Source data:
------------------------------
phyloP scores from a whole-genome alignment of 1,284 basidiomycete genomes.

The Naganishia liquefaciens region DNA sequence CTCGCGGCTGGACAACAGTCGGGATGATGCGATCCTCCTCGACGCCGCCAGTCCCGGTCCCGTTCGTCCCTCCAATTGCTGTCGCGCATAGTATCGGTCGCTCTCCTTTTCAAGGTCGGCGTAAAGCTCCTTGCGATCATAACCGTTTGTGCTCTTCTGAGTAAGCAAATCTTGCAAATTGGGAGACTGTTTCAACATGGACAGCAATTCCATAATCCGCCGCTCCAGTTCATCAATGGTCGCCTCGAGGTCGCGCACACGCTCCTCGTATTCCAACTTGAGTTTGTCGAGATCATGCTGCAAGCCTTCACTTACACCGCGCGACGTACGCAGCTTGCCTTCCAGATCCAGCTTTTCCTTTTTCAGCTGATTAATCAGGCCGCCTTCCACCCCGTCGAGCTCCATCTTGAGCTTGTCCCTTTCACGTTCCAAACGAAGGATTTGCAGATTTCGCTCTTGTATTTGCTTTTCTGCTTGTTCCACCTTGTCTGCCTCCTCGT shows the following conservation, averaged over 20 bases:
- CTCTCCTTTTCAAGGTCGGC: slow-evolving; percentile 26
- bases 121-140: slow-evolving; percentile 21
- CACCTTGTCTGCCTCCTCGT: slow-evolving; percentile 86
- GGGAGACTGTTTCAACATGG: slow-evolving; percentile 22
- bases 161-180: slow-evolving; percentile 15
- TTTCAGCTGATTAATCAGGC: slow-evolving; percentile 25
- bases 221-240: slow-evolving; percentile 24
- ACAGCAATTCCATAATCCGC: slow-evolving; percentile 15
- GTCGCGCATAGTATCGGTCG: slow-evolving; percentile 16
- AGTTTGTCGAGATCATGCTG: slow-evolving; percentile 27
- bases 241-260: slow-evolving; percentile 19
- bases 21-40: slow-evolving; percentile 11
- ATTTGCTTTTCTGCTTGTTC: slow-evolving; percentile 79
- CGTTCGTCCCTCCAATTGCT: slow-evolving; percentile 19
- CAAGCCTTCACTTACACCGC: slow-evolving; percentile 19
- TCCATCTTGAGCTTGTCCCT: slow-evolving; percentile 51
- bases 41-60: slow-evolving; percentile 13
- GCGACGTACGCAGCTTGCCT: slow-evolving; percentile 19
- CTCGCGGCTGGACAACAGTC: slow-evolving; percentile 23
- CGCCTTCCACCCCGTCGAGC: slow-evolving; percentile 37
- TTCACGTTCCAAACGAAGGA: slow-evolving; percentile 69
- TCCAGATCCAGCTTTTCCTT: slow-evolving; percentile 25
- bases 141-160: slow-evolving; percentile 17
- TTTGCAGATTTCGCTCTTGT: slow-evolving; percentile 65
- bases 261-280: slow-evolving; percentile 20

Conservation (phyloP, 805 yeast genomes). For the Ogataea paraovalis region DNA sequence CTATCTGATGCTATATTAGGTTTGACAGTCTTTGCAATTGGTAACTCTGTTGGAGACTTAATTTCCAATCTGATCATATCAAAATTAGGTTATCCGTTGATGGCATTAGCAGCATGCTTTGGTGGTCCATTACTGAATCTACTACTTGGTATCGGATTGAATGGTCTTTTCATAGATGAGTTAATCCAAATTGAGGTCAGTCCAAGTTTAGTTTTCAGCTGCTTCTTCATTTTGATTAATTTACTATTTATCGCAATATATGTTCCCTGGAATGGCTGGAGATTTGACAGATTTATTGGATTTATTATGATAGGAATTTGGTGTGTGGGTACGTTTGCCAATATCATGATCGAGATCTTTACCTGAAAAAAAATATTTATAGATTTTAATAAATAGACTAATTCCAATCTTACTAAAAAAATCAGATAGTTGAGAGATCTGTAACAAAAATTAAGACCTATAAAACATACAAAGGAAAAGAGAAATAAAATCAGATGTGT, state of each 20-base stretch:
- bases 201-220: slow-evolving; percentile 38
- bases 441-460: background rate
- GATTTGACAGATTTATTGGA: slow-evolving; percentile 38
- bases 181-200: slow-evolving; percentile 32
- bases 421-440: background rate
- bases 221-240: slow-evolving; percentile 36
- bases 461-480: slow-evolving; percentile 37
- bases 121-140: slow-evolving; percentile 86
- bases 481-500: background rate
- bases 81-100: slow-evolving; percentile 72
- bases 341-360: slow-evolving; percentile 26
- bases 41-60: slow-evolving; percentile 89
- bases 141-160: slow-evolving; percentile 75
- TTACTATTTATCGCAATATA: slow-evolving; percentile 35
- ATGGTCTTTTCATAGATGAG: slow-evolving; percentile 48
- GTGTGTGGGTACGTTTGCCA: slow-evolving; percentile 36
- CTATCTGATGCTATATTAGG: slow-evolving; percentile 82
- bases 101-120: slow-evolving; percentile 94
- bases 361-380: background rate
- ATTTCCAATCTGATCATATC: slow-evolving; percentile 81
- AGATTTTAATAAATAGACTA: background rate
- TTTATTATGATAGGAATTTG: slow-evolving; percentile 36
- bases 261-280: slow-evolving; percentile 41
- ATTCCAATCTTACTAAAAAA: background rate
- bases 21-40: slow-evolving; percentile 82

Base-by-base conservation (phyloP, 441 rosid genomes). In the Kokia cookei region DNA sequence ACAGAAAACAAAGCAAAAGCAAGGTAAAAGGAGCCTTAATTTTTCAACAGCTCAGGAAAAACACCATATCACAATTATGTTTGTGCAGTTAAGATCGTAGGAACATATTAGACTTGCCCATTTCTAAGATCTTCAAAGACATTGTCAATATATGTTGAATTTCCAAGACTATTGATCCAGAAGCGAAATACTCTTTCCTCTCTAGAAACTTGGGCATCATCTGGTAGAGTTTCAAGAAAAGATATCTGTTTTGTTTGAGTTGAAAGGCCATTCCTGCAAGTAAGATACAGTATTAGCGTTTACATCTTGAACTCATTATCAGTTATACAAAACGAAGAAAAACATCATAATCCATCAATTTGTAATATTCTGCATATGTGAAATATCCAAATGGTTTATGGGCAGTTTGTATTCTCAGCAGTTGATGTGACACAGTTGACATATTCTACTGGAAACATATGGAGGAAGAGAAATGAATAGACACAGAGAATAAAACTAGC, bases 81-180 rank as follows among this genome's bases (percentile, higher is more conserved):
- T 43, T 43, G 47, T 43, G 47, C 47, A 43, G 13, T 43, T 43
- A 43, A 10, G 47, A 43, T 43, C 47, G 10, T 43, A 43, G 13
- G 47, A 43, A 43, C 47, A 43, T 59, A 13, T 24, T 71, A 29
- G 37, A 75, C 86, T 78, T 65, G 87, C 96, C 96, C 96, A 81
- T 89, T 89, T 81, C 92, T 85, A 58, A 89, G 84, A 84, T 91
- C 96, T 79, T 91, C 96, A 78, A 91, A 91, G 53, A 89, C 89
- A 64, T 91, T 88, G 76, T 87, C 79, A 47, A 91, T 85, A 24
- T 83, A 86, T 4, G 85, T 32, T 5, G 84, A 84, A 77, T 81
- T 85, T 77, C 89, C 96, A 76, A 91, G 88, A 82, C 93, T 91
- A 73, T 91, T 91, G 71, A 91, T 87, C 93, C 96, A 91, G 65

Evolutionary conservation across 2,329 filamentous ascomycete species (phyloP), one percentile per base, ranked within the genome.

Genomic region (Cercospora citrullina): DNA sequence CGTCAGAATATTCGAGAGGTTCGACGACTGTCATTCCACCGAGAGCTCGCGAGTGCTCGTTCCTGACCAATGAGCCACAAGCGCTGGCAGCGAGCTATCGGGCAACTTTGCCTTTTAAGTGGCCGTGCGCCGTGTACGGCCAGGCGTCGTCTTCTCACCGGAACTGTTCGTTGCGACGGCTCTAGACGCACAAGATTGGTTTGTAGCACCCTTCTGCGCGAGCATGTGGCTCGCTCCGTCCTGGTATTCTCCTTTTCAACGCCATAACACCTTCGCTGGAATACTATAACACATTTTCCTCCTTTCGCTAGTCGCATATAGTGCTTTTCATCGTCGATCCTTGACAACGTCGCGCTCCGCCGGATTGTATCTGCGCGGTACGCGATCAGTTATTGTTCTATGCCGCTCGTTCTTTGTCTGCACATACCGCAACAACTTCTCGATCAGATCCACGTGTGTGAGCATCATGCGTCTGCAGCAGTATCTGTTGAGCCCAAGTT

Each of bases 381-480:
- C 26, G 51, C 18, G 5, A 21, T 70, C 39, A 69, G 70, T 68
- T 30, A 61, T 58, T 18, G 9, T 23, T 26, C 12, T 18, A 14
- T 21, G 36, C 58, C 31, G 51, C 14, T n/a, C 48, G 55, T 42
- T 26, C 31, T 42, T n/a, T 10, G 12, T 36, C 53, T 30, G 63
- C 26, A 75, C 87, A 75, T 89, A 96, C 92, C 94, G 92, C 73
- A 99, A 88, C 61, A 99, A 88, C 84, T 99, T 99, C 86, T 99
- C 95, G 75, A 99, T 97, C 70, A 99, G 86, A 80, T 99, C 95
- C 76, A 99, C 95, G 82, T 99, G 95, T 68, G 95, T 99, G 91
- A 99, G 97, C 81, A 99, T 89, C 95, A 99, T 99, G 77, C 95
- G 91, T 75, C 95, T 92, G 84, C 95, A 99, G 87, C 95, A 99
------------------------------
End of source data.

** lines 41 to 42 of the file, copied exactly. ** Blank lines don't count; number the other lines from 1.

- bases 141-160: slow-evolving; percentile 75
- TTACTATTTATCGCAATATA: slow-evolving; percentile 35